23. Example

  24. Broken Hierarchy This smell arises when a supertype and its

    subtype conceptually do not share an “IS-A” relationship resulting in broken substitutability.
  25. Architecture Smells

  26. Architecture Smells Assumes, UriUtil IHostFactories, IRequireHostF actories MachineKey Util IEmbeddedResourc

    eRetrieval, Util, Logger, Reporting, RequiresEx, Strings
  27. Feature Concentration A feature concentration architecture smell occurs when a

    component is realizing more than one architectural concern/feature. In other words, the component is not cohesive. Akin to LCOM (Lack of Cohesion of Methods) that is applicable to classes, we can compute LCC (Lack of Component Cohesion) to measure the component cohesion. LCC = 0.36 in the previous example
  28. Dense Structure Average degree = # ∗|&| |'|

  29. Classification of smells Our meta-classification • Effect-based smell classification: For

    instance, Mantyla’s classification include bloaters, couplers, and change preventers. • Principle-based smell classification: Classification based on the primary object- oriented design principle that the smells violate - abstraction, modularization, encapsulation, and hierarchy. • Artifact characteristics-based smell classification: Classification based on characteristics of the types such as data, interfaces, responsibility, and unnecessary complexity by W. Wake. • Granularity-based smell classification: Moha classified smells using two-level classification.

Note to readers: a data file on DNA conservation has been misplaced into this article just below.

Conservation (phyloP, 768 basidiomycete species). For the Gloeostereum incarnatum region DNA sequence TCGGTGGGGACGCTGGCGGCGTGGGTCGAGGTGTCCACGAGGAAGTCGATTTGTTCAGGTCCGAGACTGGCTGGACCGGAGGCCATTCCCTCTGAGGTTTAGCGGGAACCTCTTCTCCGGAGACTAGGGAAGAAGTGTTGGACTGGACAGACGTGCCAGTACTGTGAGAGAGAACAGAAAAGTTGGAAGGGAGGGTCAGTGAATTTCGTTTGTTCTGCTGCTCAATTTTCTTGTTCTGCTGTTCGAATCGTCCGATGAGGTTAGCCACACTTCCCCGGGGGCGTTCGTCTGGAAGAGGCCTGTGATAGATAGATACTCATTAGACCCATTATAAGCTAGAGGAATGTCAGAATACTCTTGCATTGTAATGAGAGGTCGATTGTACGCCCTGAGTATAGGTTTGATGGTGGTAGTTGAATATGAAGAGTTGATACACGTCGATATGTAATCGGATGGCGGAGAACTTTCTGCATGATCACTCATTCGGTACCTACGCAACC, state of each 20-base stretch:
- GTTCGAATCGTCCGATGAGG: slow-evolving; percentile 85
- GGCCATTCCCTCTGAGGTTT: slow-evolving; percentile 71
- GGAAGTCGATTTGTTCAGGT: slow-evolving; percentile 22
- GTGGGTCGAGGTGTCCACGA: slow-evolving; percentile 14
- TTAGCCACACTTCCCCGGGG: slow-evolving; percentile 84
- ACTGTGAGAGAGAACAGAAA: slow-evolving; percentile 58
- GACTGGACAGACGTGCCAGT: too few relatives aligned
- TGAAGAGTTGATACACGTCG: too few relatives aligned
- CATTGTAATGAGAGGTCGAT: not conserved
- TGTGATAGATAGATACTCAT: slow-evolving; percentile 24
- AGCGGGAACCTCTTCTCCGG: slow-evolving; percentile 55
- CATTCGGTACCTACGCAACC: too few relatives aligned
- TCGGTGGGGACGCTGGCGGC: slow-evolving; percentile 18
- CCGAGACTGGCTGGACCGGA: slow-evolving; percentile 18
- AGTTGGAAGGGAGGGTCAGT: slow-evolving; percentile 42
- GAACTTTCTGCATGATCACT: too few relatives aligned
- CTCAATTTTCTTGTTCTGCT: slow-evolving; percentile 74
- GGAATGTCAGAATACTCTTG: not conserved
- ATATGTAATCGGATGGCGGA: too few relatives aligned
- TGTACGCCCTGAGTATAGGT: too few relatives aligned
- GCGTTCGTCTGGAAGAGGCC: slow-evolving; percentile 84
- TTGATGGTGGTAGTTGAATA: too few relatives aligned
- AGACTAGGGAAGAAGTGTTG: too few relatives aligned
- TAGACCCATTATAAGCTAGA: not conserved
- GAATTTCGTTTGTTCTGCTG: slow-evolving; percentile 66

30. Classification of smells Properties of an ideal classification of smells

    • Exhaustive: classify all the considered smells, • Simple: classify smells within the scope and granularity effortlessly • Consistent: produce a consistent classification even if it carried out by different people, and • Coherent: produce clearly distinguishable categories without overlaps.
  31. Causes of smells

  32. Causes of smells Actor-based classification assigns the responsibility of the

    causes to specific actor(s). Role C1 C2 C3 … Manager ☑ Technical lead ☑ ☑ Developer ☑
  33. Effects of smells Effects Artifacts Processes People Morale and motivation

    Maintainability Effort/Cost Reliability Change proneness Testability Performance Productivity
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  36. Code smell detection – Research and practice

  37. Metrics-based smell detection < > <!> Code (or source artifact)

    Source model Smells Metrics
  38. Heuristics-based smell detection < > <!> Code (or source artifact)

    Source model Smells Metrics
  39. History-based smell detection < > <!> Code (or source artifact)

    Smells History information Detection model < > < > < >
  40. Machine learning-based smell detection < > <!> Code (or source

    artifact) Smells Machine learning algorithm Existing examples Source model Populated model f(x) f(x) f(x) f(x) < > <!> < >
  41. Optimization-based smell detection < > <!> Code (or source artifact)

    Source model Smells Metrics Optimization algorithm Existing examples < > <!> < >
  42. Source code (or source artifact) Historical information Mathema -tical model